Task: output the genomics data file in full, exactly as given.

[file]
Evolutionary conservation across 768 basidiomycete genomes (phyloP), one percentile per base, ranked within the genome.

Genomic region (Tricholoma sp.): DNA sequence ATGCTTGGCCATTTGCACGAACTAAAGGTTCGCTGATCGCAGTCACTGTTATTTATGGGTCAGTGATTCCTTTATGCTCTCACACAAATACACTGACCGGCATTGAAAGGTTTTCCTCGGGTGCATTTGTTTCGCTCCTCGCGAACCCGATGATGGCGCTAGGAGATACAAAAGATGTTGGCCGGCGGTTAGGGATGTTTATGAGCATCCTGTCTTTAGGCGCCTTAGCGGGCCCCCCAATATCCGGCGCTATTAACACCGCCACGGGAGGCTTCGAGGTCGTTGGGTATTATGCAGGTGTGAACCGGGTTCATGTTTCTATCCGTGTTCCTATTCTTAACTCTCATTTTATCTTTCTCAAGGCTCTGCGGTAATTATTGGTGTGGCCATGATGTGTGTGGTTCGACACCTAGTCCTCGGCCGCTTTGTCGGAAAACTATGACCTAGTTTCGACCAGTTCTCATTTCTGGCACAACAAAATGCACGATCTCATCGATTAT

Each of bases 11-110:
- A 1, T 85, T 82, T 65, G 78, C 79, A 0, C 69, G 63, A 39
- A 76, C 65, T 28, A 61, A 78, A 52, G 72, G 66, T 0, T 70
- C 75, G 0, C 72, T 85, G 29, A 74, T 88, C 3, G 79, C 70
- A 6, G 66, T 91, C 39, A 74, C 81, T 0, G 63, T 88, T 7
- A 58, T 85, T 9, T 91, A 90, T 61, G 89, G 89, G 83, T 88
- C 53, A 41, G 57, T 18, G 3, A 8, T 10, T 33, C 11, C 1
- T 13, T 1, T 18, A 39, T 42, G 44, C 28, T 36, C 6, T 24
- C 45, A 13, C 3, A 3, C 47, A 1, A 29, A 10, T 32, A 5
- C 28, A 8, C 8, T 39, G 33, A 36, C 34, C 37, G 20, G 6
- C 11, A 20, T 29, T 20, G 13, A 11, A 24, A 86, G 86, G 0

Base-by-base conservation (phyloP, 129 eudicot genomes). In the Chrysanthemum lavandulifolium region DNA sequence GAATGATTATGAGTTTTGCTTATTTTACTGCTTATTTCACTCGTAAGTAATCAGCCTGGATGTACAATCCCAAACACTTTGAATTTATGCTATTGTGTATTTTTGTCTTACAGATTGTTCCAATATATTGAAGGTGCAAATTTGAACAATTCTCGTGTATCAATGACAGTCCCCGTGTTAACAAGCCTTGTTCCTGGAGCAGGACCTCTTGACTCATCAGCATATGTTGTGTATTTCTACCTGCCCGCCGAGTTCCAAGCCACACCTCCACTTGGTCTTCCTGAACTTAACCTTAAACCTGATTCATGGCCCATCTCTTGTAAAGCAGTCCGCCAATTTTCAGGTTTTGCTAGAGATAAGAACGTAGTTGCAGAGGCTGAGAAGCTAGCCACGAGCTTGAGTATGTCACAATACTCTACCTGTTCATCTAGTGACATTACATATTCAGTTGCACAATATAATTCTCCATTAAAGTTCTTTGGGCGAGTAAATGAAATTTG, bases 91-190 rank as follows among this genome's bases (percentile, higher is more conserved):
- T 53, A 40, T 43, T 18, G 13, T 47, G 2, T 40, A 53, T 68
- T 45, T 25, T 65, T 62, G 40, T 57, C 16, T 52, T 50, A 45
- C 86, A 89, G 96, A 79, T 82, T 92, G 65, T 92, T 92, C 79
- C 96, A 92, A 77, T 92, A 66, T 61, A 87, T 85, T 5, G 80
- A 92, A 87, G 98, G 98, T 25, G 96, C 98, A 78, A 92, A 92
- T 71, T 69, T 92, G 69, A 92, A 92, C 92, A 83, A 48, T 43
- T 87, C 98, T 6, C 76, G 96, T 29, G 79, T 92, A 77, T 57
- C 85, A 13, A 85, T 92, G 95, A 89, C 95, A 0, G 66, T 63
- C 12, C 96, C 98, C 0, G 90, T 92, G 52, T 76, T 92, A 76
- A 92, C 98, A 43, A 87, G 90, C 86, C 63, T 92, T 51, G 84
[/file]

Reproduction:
Evolutionary conservation across 768 basidiomycete genomes (phyloP), one percentile per base, ranked within the genome.

Genomic region (Tricholoma sp.): DNA sequence ATGCTTGGCCATTTGCACGAACTAAAGGTTCGCTGATCGCAGTCACTGTTATTTATGGGTCAGTGATTCCTTTATGCTCTCACACAAATACACTGACCGGCATTGAAAGGTTTTCCTCGGGTGCATTTGTTTCGCTCCTCGCGAACCCGATGATGGCGCTAGGAGATACAAAAGATGTTGGCCGGCGGTTAGGGATGTTTATGAGCATCCTGTCTTTAGGCGCCTTAGCGGGCCCCCCAATATCCGGCGCTATTAACACCGCCACGGGAGGCTTCGAGGTCGTTGGGTATTATGCAGGTGTGAACCGGGTTCATGTTTCTATCCGTGTTCCTATTCTTAACTCTCATTTTATCTTTCTCAAGGCTCTGCGGTAATTATTGGTGTGGCCATGATGTGTGTGGTTCGACACCTAGTCCTCGGCCGCTTTGTCGGAAAACTATGACCTAGTTTCGACCAGTTCTCATTTCTGGCACAACAAAATGCACGATCTCATCGATTAT

Each of bases 11-110:
- A 1, T 85, T 82, T 65, G 78, C 79, A 0, C 69, G 63, A 39
- A 76, C 65, T 28, A 61, A 78, A 52, G 72, G 66, T 0, T 70
- C 75, G 0, C 72, T 85, G 29, A 74, T 88, C 3, G 79, C 70
- A 6, G 66, T 91, C 39, A 74, C 81, T 0, G 63, T 88, T 7
- A 58, T 85, T 9, T 91, A 90, T 61, G 89, G 89, G 83, T 88
- C 53, A 41, G 57, T 18, G 3, A 8, T 10, T 33, C 11, C 1
- T 13, T 1, T 18, A 39, T 42, G 44, C 28, T 36, C 6, T 24
- C 45, A 13, C 3, A 3, C 47, A 1, A 29, A 10, T 32, A 5
- C 28, A 8, C 8, T 39, G 33, A 36, C 34, C 37, G 20, G 6
- C 11, A 20, T 29, T 20, G 13, A 11, A 24, A 86, G 86, G 0

Base-by-base conservation (phyloP, 129 eudicot genomes). In the Chrysanthemum lavandulifolium region DNA sequence GAATGATTATGAGTTTTGCTTATTTTACTGCTTATTTCACTCGTAAGTAATCAGCCTGGATGTACAATCCCAAACACTTTGAATTTATGCTATTGTGTATTTTTGTCTTACAGATTGTTCCAATATATTGAAGGTGCAAATTTGAACAATTCTCGTGTATCAATGACAGTCCCCGTGTTAACAAGCCTTGTTCCTGGAGCAGGACCTCTTGACTCATCAGCATATGTTGTGTATTTCTACCTGCCCGCCGAGTTCCAAGCCACACCTCCACTTGGTCTTCCTGAACTTAACCTTAAACCTGATTCATGGCCCATCTCTTGTAAAGCAGTCCGCCAATTTTCAGGTTTTGCTAGAGATAAGAACGTAGTTGCAGAGGCTGAGAAGCTAGCCACGAGCTTGAGTATGTCACAATACTCTACCTGTTCATCTAGTGACATTACATATTCAGTTGCACAATATAATTCTCCATTAAAGTTCTTTGGGCGAGTAAATGAAATTTG, bases 91-190 rank as follows among this genome's bases (percentile, higher is more conserved):
- T 53, A 40, T 43, T 18, G 13, T 47, G 2, T 40, A 53, T 68
- T 45, T 25, T 65, T 62, G 40, T 57, C 16, T 52, T 50, A 45
- C 86, A 89, G 96, A 79, T 82, T 92, G 65, T 92, T 92, C 79
- C 96, A 92, A 77, T 92, A 66, T 61, A 87, T 85, T 5, G 80
- A 92, A 87, G 98, G 98, T 25, G 96, C 98, A 78, A 92, A 92
- T 71, T 69, T 92, G 69, A 92, A 92, C 92, A 83, A 48, T 43
- T 87, C 98, T 6, C 76, G 96, T 29, G 79, T 92, A 77, T 57
- C 85, A 13, A 85, T 92, G 95, A 89, C 95, A 0, G 66, T 63
- C 12, C 96, C 98, C 0, G 90, T 92, G 52, T 76, T 92, A 76
- A 92, C 98, A 43, A 87, G 90, C 86, C 63, T 92, T 51, G 84